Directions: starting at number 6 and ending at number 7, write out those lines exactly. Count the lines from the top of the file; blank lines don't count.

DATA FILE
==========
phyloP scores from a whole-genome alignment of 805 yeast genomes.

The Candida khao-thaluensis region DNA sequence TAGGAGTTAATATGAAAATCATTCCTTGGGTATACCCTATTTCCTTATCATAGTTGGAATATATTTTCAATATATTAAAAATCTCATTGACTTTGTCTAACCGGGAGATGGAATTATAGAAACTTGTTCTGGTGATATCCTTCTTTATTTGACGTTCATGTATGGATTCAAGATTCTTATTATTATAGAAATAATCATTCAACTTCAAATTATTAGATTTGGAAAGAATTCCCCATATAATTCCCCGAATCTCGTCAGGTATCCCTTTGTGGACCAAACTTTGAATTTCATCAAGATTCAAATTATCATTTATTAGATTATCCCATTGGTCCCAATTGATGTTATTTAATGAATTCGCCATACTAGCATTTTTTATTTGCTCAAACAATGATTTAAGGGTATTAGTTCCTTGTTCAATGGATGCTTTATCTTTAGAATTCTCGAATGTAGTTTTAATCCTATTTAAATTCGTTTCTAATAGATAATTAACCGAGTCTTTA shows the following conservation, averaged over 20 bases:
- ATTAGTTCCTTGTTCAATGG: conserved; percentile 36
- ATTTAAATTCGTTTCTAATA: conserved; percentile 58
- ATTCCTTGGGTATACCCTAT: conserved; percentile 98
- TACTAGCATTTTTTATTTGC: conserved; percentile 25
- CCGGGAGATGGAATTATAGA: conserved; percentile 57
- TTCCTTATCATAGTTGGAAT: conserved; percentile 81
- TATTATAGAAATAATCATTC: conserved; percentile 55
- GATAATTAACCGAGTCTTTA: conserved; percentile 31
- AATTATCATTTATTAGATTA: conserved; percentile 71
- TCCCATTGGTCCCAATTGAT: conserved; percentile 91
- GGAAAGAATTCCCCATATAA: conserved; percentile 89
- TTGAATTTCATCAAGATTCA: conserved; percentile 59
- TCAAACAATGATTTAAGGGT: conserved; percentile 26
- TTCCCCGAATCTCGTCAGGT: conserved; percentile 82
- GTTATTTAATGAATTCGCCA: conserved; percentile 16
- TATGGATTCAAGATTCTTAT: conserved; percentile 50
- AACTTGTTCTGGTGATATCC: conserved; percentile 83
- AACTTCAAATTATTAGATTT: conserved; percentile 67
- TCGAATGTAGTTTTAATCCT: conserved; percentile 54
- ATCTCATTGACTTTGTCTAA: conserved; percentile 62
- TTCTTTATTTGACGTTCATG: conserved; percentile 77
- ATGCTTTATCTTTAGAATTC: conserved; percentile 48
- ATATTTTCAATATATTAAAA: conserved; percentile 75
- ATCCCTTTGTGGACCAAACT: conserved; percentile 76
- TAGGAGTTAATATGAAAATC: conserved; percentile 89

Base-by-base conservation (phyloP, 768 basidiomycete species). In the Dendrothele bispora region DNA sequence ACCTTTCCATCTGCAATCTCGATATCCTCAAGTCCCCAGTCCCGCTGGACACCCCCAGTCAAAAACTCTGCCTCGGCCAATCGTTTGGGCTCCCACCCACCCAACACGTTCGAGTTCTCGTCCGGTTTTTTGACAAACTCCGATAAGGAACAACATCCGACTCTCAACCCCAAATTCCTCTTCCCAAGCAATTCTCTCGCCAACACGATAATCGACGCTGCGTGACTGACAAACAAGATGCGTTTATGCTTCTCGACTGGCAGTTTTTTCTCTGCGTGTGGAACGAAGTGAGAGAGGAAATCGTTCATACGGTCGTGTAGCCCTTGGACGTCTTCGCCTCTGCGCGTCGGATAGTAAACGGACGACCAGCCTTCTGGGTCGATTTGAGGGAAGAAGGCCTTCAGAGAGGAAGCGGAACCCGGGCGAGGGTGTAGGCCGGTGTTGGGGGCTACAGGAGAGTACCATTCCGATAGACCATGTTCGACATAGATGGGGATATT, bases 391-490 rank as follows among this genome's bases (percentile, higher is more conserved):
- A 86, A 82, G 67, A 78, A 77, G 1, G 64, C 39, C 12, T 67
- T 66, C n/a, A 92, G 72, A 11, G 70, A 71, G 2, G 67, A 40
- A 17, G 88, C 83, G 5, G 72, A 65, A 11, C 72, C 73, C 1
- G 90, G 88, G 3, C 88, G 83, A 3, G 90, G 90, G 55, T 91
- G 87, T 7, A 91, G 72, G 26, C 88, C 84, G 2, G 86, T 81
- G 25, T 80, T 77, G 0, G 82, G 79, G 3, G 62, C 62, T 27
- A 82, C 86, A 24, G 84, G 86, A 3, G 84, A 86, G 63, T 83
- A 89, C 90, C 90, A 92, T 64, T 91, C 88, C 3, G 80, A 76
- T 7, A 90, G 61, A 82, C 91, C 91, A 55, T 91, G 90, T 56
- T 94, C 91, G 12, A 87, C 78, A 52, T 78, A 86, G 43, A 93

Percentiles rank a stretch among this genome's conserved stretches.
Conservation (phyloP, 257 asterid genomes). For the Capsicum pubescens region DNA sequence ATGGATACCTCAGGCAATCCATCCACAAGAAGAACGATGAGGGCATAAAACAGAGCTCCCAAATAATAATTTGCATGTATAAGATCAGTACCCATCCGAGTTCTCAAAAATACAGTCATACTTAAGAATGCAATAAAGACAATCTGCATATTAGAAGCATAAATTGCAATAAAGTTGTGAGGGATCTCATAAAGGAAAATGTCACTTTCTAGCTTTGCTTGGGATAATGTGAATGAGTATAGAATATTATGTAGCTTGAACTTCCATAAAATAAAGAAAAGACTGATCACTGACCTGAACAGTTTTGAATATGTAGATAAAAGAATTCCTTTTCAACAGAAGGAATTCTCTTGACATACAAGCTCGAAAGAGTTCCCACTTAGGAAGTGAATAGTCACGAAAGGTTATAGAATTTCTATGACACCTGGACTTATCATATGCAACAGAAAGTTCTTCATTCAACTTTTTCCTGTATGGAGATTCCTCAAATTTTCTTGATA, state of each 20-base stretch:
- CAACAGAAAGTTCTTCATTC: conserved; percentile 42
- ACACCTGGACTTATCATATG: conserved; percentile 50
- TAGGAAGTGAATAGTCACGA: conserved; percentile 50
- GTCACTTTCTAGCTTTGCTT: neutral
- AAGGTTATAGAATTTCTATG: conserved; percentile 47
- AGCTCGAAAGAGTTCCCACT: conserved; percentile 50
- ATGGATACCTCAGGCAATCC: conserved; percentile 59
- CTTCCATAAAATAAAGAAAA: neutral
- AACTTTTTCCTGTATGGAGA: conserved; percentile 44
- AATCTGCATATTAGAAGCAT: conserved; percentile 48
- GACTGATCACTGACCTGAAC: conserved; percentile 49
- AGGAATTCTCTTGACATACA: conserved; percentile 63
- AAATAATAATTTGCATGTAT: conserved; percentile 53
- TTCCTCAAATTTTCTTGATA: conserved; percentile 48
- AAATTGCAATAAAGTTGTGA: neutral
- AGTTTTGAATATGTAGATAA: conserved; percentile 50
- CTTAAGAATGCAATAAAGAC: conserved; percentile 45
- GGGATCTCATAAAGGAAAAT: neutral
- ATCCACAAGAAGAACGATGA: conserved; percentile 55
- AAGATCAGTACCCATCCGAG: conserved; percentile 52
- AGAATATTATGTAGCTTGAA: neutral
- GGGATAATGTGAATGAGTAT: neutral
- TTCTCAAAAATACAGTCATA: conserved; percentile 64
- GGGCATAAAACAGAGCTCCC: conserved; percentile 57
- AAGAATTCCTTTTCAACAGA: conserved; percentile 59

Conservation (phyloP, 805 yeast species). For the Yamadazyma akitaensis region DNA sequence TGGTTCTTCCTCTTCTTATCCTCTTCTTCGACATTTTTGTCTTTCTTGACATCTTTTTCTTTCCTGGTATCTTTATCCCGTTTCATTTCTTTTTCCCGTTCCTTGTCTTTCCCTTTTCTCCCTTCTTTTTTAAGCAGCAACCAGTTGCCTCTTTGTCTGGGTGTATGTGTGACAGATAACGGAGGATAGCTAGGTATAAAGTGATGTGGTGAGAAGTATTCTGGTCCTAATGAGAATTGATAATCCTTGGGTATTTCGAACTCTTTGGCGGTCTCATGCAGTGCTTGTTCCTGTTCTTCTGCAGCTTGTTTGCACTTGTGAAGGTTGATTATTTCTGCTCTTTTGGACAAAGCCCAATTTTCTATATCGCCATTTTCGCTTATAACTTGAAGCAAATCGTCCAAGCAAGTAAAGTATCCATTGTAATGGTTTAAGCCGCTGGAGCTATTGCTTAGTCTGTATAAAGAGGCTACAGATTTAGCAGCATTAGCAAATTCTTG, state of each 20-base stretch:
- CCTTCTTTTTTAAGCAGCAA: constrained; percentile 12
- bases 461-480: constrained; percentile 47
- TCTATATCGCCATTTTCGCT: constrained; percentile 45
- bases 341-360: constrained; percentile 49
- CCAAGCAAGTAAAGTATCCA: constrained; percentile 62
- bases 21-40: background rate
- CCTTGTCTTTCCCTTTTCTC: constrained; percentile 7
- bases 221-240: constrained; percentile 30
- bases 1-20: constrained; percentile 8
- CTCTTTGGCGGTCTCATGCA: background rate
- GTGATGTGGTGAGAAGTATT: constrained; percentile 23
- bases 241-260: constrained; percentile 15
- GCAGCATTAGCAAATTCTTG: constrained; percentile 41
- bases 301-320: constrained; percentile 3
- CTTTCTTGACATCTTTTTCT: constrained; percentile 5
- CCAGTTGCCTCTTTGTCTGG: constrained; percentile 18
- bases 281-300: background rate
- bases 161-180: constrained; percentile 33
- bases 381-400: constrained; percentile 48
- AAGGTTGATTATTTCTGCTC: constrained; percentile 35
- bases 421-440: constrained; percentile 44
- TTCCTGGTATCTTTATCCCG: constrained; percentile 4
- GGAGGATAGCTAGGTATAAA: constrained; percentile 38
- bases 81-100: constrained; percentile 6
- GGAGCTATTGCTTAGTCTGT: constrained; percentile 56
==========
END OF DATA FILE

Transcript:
- TACTAGCATTTTTTATTTGC: conserved; percentile 25
- CCGGGAGATGGAATTATAGA: conserved; percentile 57